Sediment-thickness and upper-lower crustal boundary of the Maracaibo block, Venezuela, from gravity study

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Francisco Araujo
Nuris Orihuela


The Maracaibo Block is a triangularly shaped fraction of independent continental lithosphere located in north‐western Venezuela, controlled by a complex system of strike‐slip and thrusts faults; the Oca‐Ancon fault (north), the Santa Marta‐Bucaramanga fault (southwest) and Boconó fault (east). In the present research we study two interfaces associated with the upper crust, the basement‐sediment, and the upper‐lower crustal interface, as well the interaction with the Caribbean plate. These interfaces were defined using gravimetric inversion methods in conjunction with well information, refraction and reflection seismic and seismological data. Applying the inversion algorithm of Cordell and Henderson to the gravimetric data, 10 km of sedimentary column are estimated in the deepest part of the Maracaibo Lake basin and 5 km in the Apure Barinas basin, both zones coincide with the minimum gravimetric anomaly of each basin. Using spectral analysis, a discontinuity with depths between 17 and 24 km is observed; located between the upper and lower crustal boundary. Four gravimetric domains are defined; to the north related to the displacement of the Oca‐Ancon fault and its influence on the Bonaire block, to the west the displacement of the Santa Marta Bucaramanga fault, to the east the Apure fault and the central domain, relacionated with the Maracaibo block. There are 60 km of distance between the gravity minimums belonging to the Apure Barinas and Maracaibo Lake basins; this displacement is associated with the right lateral strike slip offsets of the Boconó fault. The displacement of Boconó fault, and the shortening in a northeast‐southeast direction, is consistent with ongoing strain partitioning in the Mérida Andes. A displacement of 110 km is proposed for the Santa Marta Bucaramanga fault and 100 km for the Oca Ancon fault, respectively. The first pulses of Oligocene uplift of the Merida Andes are due to the interaction of the Maracaibo block with the Caribbean plate. The uplift of the Merida Andes was dominated mainly by the northwest‐southeast compression until 4 Ma ago; in the Pleistocene, the displacement of the Boconó fault and the rotation of the Trujillo block began to control the current structural configuration of the northeastern Mérida Andes. This interaction gives rise to a pattern of gravimetric lows and highs associated with subbasins and basement highs, located between Oca Ancón and Boconó faults.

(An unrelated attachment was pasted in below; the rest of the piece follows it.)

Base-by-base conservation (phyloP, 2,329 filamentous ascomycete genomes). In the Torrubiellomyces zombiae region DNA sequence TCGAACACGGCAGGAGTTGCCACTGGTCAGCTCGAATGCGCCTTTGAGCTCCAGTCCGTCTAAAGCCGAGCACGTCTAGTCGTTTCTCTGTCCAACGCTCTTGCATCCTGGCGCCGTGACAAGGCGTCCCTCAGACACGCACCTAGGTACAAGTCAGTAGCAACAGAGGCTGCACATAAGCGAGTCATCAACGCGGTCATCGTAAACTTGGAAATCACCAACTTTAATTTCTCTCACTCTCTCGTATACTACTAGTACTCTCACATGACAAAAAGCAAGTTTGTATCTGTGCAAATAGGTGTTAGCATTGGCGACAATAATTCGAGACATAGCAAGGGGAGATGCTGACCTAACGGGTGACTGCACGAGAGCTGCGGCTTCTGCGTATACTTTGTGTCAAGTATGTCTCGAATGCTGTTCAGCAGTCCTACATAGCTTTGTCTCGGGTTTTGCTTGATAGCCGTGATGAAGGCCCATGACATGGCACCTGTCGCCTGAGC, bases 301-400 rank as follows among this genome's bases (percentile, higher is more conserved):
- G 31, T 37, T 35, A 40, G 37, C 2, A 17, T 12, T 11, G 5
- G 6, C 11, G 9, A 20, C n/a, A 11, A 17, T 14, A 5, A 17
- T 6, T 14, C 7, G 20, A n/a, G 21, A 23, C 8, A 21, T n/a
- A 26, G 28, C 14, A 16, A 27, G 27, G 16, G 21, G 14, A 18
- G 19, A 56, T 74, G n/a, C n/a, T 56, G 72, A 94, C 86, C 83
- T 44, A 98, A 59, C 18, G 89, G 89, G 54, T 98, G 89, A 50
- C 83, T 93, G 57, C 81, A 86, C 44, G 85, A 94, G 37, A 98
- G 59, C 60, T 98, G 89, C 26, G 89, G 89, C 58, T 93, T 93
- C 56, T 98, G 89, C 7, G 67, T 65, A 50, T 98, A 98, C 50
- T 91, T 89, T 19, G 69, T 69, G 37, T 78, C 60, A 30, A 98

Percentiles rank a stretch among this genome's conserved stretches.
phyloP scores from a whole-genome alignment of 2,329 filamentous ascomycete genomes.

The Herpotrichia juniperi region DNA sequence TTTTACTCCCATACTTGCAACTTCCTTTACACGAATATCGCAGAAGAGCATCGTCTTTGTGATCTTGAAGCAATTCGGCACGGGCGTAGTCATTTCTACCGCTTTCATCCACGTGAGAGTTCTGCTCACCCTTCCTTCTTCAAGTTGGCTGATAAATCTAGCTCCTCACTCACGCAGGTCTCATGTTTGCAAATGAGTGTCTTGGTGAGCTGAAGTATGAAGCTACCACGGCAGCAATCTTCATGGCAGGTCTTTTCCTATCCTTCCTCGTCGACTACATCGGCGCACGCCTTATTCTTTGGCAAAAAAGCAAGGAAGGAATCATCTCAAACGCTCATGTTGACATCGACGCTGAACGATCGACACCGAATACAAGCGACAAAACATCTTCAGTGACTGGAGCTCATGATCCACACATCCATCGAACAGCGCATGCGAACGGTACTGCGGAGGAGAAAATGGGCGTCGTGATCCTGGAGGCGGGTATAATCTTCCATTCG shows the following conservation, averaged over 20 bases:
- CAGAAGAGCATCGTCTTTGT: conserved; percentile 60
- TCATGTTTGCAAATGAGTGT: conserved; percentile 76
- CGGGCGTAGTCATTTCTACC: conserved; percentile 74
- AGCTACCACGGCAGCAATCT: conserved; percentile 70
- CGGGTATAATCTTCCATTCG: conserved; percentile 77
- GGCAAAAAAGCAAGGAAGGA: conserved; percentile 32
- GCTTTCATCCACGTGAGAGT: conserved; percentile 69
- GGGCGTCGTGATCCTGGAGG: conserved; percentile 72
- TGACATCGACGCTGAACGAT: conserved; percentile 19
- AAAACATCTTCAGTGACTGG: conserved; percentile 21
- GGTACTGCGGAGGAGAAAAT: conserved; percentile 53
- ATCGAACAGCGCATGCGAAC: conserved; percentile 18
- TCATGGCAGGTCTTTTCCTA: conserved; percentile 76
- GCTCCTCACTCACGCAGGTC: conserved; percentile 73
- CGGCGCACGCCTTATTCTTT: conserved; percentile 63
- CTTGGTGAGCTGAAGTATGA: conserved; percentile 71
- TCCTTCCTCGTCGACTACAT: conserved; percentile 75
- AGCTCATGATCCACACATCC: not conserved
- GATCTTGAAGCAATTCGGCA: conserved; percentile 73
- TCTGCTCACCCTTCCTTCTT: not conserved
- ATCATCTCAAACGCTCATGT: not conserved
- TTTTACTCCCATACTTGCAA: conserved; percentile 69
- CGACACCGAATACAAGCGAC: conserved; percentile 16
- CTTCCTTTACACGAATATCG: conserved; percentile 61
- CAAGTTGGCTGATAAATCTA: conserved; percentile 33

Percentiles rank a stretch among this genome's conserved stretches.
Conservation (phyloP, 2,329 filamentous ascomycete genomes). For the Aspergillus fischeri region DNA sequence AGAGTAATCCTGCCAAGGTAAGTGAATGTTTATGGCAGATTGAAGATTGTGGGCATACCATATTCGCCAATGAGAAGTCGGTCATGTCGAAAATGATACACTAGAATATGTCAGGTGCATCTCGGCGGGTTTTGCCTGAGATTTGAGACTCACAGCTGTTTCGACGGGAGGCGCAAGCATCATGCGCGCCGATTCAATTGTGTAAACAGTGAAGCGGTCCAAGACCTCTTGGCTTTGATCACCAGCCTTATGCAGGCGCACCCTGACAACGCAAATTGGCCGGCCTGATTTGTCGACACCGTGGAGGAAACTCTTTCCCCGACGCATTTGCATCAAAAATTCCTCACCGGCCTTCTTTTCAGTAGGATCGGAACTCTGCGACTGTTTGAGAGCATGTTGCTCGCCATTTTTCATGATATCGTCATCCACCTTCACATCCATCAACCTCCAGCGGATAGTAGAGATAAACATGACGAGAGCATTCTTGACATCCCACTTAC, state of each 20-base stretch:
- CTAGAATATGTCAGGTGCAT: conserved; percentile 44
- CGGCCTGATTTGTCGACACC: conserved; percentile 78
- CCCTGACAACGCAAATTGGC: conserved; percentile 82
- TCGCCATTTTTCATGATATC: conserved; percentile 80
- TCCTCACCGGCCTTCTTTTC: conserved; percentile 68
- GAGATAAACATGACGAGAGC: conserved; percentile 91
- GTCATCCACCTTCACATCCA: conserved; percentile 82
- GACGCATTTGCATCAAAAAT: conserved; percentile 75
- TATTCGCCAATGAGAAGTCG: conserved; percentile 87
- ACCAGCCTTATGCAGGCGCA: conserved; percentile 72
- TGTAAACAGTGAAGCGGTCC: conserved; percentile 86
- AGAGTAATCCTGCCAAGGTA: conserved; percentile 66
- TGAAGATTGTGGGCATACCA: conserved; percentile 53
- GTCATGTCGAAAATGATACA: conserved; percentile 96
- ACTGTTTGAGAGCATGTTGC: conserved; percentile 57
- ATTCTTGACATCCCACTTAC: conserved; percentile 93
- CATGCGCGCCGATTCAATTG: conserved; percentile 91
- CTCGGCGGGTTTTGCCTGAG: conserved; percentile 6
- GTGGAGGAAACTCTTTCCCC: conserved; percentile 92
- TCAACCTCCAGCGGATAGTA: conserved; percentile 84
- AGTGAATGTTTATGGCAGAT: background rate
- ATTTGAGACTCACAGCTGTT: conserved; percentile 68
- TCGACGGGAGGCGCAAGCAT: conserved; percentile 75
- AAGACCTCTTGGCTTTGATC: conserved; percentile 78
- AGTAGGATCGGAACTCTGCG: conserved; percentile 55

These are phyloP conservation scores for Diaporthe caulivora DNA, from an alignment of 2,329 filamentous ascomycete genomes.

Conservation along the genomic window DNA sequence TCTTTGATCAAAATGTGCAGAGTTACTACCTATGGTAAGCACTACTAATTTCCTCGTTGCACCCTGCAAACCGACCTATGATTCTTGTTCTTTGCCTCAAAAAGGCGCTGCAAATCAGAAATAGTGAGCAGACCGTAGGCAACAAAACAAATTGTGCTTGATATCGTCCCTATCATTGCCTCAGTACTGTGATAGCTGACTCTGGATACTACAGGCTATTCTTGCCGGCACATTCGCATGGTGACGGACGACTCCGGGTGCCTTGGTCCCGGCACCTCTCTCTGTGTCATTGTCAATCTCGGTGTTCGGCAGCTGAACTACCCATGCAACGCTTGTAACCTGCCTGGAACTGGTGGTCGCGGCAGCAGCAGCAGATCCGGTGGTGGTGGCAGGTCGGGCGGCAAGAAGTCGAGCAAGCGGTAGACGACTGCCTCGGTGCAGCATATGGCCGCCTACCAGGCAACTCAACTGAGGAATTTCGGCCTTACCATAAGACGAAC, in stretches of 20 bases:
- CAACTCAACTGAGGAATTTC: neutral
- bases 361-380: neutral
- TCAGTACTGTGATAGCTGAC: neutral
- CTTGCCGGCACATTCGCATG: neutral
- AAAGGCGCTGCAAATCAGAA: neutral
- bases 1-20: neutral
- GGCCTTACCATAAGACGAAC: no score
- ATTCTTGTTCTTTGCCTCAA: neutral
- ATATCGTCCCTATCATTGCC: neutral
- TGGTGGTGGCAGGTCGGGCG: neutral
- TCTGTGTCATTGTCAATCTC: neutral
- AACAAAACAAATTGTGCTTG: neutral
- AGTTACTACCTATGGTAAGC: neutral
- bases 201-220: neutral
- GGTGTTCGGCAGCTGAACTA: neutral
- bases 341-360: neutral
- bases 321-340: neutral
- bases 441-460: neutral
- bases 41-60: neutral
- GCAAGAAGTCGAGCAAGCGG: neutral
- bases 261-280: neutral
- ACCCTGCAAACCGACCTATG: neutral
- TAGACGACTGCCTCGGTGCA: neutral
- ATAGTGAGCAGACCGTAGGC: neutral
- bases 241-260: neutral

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Araujo, F. and Orihuela, N. . (2024) “Sediment-thickness and upper-lower crustal boundary of the Maracaibo block, Venezuela, from gravity study”, Annals of Geophysics, 66(5), p. DM532. doi: 10.4401/ag-8981.
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